Sex slavery: Pak army says its hands clean
After two weeks of Baluch national outrage and Asian condemnation, Pakistan military --fourth largest in the world and armed with nuclear weapons-- has said it has loads of professionalism and blamed anti-state elements for maligning its reputation, though historic track records prove otherwise.
The Pakistan Army is a highly professional and disciplined organisation and is well-known for its self-accountability mechanism. The news item refers to an incident which happened in 2006.
The military did not deny the existence of torture cells, however. There are at least 52 known illegal torture cells in Pakistan.
- In Balochistan province there are dozens of military detention centres, where people after their arrest, are detained and tortured to force confession statements about their alleged activities against the army in the province. Most of the detainees are local residents of the above named districts. They are charged with mutiny against the 'army control' of the districts, blowing up of the main gas supply line to the other parts of the country, sabotage, bomb attacks on military installations, affiliation with different nationalist parties and association with the Balochistan Liberation Army.
For more than two weeks now, the army had kept mum over the fate of a Baluch comfort woman -- NowPublic was one of the first to carry the news --, in spite of reporters' endeavors to get the records straight. The woman was allegedly last seen at a military torture cell in Karachi, commercial capital of Pakistan, two years ago.
Recently the Asian Human Rights Commission bared the story of 23-year-old schoolteacher Zarina Marri, who has been forced into sex slavery by Pakistan military. The soldiers had abducted her from Kohlu, stage of a militant Baluch uprising against 61 years of Pakistani occupation.
In spite of the military's contradiction, a leading Pakistani journalist and general secretary of Pakistan Federal Union of Journalists, Mazhar Abbas, conceded Pakistan has a very poor human rights record. "Such barbarism is nothing new," Abbas told the Baluchi radio channel, Gwank, broadcast from Sweden.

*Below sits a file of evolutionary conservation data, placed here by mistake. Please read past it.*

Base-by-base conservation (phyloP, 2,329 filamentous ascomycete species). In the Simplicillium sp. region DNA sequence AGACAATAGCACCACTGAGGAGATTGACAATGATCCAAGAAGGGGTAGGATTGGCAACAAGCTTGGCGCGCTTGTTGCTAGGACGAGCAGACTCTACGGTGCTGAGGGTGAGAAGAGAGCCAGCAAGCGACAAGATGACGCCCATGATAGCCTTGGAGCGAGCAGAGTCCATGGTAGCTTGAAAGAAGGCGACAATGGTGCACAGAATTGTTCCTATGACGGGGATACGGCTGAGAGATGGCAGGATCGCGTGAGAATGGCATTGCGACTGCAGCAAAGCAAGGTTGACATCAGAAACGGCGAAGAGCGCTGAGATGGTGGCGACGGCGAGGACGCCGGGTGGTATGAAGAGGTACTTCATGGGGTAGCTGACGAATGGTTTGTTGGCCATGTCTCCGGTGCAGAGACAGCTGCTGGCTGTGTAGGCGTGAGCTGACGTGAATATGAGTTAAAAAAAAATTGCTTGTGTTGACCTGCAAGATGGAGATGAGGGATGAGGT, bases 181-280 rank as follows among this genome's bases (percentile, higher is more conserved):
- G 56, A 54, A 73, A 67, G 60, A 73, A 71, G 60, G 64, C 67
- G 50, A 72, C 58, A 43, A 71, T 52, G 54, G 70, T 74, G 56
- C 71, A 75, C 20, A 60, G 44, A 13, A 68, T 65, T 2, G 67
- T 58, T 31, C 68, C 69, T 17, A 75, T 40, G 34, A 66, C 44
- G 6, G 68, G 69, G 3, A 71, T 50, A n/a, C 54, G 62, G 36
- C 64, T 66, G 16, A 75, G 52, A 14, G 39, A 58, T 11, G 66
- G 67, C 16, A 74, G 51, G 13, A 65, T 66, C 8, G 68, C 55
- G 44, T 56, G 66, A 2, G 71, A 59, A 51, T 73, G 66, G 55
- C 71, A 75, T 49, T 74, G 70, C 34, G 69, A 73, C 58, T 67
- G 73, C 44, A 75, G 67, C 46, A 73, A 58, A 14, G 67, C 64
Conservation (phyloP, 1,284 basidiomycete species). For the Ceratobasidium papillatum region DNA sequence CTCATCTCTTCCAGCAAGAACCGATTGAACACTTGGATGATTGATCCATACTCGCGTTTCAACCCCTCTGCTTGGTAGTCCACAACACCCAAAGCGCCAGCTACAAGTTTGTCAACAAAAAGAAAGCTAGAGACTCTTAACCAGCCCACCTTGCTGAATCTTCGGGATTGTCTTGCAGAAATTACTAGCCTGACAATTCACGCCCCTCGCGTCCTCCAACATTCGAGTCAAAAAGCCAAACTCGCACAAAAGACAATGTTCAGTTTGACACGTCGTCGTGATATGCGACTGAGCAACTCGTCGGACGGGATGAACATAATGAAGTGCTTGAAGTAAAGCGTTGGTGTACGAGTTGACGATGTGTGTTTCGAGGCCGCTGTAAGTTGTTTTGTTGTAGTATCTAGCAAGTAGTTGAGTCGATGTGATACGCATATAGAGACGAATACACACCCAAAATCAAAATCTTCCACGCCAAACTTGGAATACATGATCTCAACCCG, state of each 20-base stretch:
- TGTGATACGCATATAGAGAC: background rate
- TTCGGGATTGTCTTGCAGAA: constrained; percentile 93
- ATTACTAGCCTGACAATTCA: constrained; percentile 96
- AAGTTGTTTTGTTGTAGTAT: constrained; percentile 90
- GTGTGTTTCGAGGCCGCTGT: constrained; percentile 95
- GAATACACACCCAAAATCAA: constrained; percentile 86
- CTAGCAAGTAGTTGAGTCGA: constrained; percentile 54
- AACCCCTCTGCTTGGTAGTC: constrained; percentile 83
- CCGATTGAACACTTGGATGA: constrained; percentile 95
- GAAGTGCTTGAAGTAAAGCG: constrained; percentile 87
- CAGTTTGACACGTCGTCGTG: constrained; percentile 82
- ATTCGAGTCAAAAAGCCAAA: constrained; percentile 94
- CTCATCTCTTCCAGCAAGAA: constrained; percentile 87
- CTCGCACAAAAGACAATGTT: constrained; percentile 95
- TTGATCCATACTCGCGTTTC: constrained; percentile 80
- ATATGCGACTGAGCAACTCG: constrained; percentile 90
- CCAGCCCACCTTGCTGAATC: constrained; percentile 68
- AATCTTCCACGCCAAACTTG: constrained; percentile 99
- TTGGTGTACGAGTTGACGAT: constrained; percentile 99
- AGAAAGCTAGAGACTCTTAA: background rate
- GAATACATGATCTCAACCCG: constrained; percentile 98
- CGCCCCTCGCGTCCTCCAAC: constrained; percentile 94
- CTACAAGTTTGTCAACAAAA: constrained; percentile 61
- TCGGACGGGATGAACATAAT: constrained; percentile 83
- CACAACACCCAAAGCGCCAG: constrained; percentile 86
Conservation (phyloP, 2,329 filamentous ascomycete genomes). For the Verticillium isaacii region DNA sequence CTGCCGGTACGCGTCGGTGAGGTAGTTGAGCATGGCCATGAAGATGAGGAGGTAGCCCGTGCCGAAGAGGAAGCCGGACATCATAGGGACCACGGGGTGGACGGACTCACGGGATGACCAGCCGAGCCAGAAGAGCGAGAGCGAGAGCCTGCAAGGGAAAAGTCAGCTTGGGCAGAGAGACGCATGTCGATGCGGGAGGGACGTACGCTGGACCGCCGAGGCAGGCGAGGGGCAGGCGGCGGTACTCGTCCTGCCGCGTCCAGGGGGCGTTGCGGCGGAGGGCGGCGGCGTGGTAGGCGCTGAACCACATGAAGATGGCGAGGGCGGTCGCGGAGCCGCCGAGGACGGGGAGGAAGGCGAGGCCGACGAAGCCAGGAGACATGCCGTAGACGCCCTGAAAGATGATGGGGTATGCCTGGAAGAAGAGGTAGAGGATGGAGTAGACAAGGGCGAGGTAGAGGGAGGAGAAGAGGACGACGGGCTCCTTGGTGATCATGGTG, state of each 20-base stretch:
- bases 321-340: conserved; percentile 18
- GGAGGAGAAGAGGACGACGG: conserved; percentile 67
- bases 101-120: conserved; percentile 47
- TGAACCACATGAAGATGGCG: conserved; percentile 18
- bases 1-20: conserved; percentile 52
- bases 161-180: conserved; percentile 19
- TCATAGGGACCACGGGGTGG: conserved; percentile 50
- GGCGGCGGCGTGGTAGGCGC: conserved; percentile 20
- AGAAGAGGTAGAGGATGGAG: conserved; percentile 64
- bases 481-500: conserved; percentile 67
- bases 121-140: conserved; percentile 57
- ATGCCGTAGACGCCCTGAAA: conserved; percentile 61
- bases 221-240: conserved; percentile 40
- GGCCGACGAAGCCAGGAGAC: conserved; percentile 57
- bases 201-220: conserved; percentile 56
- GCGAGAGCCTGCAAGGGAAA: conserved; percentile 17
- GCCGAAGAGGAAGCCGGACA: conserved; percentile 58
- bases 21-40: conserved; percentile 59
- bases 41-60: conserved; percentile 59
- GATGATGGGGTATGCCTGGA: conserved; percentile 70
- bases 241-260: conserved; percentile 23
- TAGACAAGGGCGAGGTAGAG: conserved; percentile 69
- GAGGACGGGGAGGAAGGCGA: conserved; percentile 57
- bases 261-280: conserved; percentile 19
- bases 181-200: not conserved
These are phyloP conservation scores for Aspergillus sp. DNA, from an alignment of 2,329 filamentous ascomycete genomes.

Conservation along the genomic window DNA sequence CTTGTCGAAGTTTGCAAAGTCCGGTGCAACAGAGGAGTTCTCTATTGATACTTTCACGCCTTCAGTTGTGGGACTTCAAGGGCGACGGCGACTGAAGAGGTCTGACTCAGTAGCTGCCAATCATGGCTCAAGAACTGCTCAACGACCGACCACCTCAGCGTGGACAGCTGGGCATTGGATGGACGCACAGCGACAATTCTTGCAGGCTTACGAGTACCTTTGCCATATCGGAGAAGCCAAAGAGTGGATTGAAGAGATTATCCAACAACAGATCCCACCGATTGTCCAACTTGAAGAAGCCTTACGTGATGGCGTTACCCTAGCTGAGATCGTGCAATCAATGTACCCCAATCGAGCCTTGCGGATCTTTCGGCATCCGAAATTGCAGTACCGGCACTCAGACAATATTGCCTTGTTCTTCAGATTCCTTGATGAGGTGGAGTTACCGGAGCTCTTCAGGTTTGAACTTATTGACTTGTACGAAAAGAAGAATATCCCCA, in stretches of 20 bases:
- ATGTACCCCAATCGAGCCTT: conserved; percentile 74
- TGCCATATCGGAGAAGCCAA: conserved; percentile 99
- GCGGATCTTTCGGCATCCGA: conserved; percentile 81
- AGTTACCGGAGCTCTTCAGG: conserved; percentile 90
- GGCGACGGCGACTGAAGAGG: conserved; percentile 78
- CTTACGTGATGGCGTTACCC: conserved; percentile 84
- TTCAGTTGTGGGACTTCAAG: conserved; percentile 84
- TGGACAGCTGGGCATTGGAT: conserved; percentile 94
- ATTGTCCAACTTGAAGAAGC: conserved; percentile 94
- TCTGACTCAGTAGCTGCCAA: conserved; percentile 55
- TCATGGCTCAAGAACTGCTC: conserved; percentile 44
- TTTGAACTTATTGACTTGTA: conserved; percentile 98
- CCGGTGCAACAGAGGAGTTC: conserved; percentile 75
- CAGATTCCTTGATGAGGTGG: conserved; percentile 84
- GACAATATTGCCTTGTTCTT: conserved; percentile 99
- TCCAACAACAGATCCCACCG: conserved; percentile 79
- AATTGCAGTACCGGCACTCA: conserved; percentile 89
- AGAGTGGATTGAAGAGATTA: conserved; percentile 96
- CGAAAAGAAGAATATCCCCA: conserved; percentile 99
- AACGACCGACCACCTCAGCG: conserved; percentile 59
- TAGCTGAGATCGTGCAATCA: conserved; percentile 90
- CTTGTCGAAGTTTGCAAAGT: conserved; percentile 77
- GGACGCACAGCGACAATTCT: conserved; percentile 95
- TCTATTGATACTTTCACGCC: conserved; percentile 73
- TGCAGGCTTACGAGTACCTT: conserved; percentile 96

Abbas is younger brother of Major General Athar Abbas, spokesman for the Pakisan army. Hectic efforts of the Human Rights Commission of Pakistan are underway to have Zarina Marri released.
Pakistan military said no FIR has been lodged against it: no police station in Pakistan can accept a complaint against the army. Not even the parliament, neither the president nor the prime minister can ever question how the military spends taxpayers dollars.
Prior to action in Baluchistan, Bangladesh paid a heavy price for their freedom from Pakistan military yoke in 1971, when three million people were said to be killed and 450,000 women raped.
Now Bengali children are learning what happened 37 years ago. Their story is being keenly followed in Baluchistan, the renegade southwestern province of Pakistan, where people are keenly awaiting the fall of Quetta.
In particular, former military coup leader-turned-president General Pervez Musharraf, never took the matter of sex slavery of Baluch women seriously as his mother was herself a dancer from Lucknow: an Indian city known for its brothels eversince the Mogul rule.